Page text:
Palsy means paralysis. Bell’s Palsy (named after a Dr. Bell from the early 1800’s) is when one side of the face becomes partially- or fully-paralyzed. It’s due to a problem with the Facial Nerve, the 7th of our 12 Cranial Nerves which begin in the brain and control movement and/or sensation of the head and neck.
The term Bell’s Palsy is well-known, but it technically means that we don’t know why it happens. Yet nowadays, it seems that up to 70% of cases are due to Herpes simplex virus (HSV; see below). So we more properly say “Facial” or “7th Nerve” Palsy instead, although most people still call it “Bell’s”.
It’s easy to identify a Facial Nerve Palsy on physical exam. A patient:
- can’t raise their eyebrow well (or at all)
- can’t close their eye completely
- we see the eyeball turn upward as they try to squeeze it shut
- can’t grimace / smile / frown well
- has a droopy face
Facial Palsy is usually due to inflammation within a tiny opening in the bone right in front of the ear, where the nerve which has already exited the brain finally reaches the face. It’s more common among persons with Diabetes, and pregnant women. But before we ascribe it to HSV, we run through a number of other possibilities:
** Herpes Zoster (Shingles) — Reactivation of the Varicella (chickenpox) virus, which has remained dormant in a nerve but awakens years later. We suspect this if along with the palsy, there’s also ear or facial pain, ringing in the ear, or vertigo.
** Lyme Disease — We suspect this in high-risk areas during high-risk seasons (see link). We’d especially suspect Lyme in children with Facial Palsy, since they otherwise get the symptom so rarely. In areas with lots of Lyme Disease, clinicians treat for it whenever a child has “Bell’s Palsy.”
** Acute (Primary) HIV — This refers to symptoms during the very first month after being infected with HIV. We’d do various tests for the virus if a patient with Facial Palsy might have been at high risk, especially if they also have a fever, or have the palsy on both sides. See the link.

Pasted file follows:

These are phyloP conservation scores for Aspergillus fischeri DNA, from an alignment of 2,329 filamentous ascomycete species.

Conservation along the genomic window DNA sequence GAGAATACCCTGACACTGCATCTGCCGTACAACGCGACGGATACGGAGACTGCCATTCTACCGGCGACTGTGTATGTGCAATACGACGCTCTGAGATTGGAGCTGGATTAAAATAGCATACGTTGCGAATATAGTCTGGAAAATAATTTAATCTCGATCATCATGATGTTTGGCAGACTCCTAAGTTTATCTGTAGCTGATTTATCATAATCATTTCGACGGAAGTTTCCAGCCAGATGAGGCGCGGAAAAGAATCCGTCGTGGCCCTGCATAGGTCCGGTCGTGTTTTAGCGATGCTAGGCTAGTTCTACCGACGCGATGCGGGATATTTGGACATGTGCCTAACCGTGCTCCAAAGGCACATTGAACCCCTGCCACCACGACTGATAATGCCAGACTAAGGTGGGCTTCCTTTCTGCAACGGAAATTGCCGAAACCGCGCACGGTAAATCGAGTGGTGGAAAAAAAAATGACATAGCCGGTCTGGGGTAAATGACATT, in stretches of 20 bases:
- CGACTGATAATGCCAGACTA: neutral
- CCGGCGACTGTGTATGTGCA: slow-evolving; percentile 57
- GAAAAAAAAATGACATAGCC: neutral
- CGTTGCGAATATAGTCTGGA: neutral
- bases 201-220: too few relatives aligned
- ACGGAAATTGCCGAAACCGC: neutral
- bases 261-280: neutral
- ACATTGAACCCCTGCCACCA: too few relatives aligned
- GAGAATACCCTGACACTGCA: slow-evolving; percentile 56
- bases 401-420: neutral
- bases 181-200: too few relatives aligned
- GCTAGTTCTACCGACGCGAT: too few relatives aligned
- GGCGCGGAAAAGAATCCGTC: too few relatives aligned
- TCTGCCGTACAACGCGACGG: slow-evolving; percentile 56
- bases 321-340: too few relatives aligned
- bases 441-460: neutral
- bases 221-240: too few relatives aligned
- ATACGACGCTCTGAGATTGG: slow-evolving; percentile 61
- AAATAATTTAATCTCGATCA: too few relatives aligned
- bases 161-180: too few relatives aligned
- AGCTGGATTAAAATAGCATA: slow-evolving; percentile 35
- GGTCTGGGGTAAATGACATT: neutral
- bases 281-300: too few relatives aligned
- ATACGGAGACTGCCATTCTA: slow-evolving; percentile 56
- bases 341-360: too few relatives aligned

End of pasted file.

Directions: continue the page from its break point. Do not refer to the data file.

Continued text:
** Ear Tumors / Infections — Very rare causes. We’d be able to feel something right at the opening to the ear canal, or see an infection looking inside.
** Stroke — As noted, Facial Palsy is from compression of the 7th Cranial Nerve after it has left the brain. We tell patients, “It’s not a Stroke.” But in rare cases, a stroke in the brain itself can be responsible, and there’s a way to tell. When Stroke is the cause, the eyebrow isn’t affected, only the lower face. We have a patient raise their eyebrows, & we count the wrinkles on each side. Fewer wrinkles on the affected side means eyebrow weakness, so no stroke. See the pictures below.
Not a Stroke: entire half of face is weak (woman’s left side, man’s right side)
Stroke: able to raise both eyebrows fully, but lower left half of face weak when smiles
If none of the above conditions seem likely, we diagnose idiopathic Facial Palsy, i.e. “Bell’s.” Idiopathic is a fancy medical term for “just happens on its own, don’t know why.” But since the 1980’s, we’ve learned that 70% of cases seem due to Herpes simplex virus, Type-1 (HSV-1). That’s the type we get as children, and which causes cold sores / fever blisters on the lip; not the STD (type-2). HSV-1 is transmitted to the mouth or nose by saliva (microscopic drops); initial symptoms (if any) disappear on their own, but the virus never goes away. It remains latent (dormant) in a nerve, but can reactivate later in life.
Without treatment, 85% of patients with Facial Palsy begin to recover within 3 weeks, and achieve full or almost-complete recovery within 6 – 12 months. Those with more severe weakness at the beginning may have some permanent weakness. The most important part of treatment is high-dose steroid medication (e.g. prednisone) for 10 days; anti-Herpes medicine (at high doses, as given for Herpes Zoster) may also help, but isn’t as important.
Treatment should be begun as soon as possible. Another important component is having the patient tape their eyelid shut, certainly during the night, and the day too if they’re willing. Since the eyelid doesn’t close completely, the cornea can be injured from dryness. The patient should tape a small gauze pad over the lid, to maintain just the very tiniest bit of pressure (the purpose isn’t to keep light out, but to keep the lid closed).